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Thread: Japanese SA-1 SFC games on US SNES?

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    Quote Originally Posted by Rickstilwell1 View Post
    People would go "forget these guys, this guy's idea is even better."


    Oh yeah, I'm looking over that site you linked, Wiggyx, thanks for that!

    Hm, a variety of pros and cons with the device. It might help increase the lifespan of console pins but if the connector material isn't the right type there's a possibility of corrosion if left against the wrong kind of metal (haven't been able to dig up the connector material type, but it could happen with some early PCs). It represents an ever-so-slight increase in distance of the cartridge (hence slower access) and slightly more resistance (more metal to travel through) but this will not cause any kind of practical or even measurable difference to gameplay and probably not to power usage either. And, of course, it costs more than removing the offensive tabs.

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    Welp, I cut the tabs out of both my mini and original SNES consoles. Though now that I have The original one all together again, I'm having a hard time getting the reset button to slide. I guess it's not really all that important, but still...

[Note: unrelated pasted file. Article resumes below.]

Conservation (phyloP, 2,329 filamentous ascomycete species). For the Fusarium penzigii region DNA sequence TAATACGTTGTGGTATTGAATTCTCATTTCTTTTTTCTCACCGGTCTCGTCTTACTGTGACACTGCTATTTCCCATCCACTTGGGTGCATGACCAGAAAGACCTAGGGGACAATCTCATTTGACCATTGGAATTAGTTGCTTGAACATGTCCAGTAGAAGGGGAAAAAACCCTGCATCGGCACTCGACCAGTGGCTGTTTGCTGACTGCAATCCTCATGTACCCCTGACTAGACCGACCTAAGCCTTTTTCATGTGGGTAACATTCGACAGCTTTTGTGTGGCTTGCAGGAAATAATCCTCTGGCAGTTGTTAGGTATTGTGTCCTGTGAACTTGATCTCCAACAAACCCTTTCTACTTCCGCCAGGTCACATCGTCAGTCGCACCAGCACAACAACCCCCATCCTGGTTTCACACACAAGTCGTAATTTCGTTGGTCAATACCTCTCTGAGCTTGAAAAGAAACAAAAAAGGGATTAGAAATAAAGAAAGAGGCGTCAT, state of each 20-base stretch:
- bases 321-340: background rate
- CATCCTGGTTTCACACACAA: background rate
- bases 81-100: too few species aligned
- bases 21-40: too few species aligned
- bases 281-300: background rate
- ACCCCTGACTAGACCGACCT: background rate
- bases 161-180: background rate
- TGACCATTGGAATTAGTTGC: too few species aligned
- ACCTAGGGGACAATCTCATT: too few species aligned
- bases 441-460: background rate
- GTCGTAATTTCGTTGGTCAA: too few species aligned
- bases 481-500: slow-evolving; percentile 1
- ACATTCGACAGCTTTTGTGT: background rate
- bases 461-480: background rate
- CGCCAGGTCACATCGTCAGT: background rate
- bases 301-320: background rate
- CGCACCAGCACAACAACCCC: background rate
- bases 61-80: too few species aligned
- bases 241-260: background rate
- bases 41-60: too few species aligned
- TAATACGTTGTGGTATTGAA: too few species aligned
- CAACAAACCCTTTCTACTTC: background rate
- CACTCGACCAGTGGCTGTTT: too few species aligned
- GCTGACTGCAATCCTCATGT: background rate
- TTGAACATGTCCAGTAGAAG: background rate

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    FWIW SA-1 games are playable on the SD2SNES now.
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    Quote Originally Posted by Coreykun667 View Post
    Welp, I cut the tabs out of both my mini and original SNES consoles. Though now that I have The original one all together again, I'm having a hard time getting the reset button to slide. I guess it's not really all that important, but still...
    That shouldn't happen...I would open it back up again and try putting it together again, sounds like something isn't fit right.

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    Quote Originally Posted by Ed Oscuro View Post
    So, how about dem adapters? Aussie2B had one here for sale some years before the Wiggy era, and some Canadian bloke had one on eBay recently. I think all this really entails is just a straight PCB with traces straight through; it's a bit puzzling to me there aren't more out there because you can order a similar product for the Sega Master System, by default in a "more system-tab-friendly" variant, even.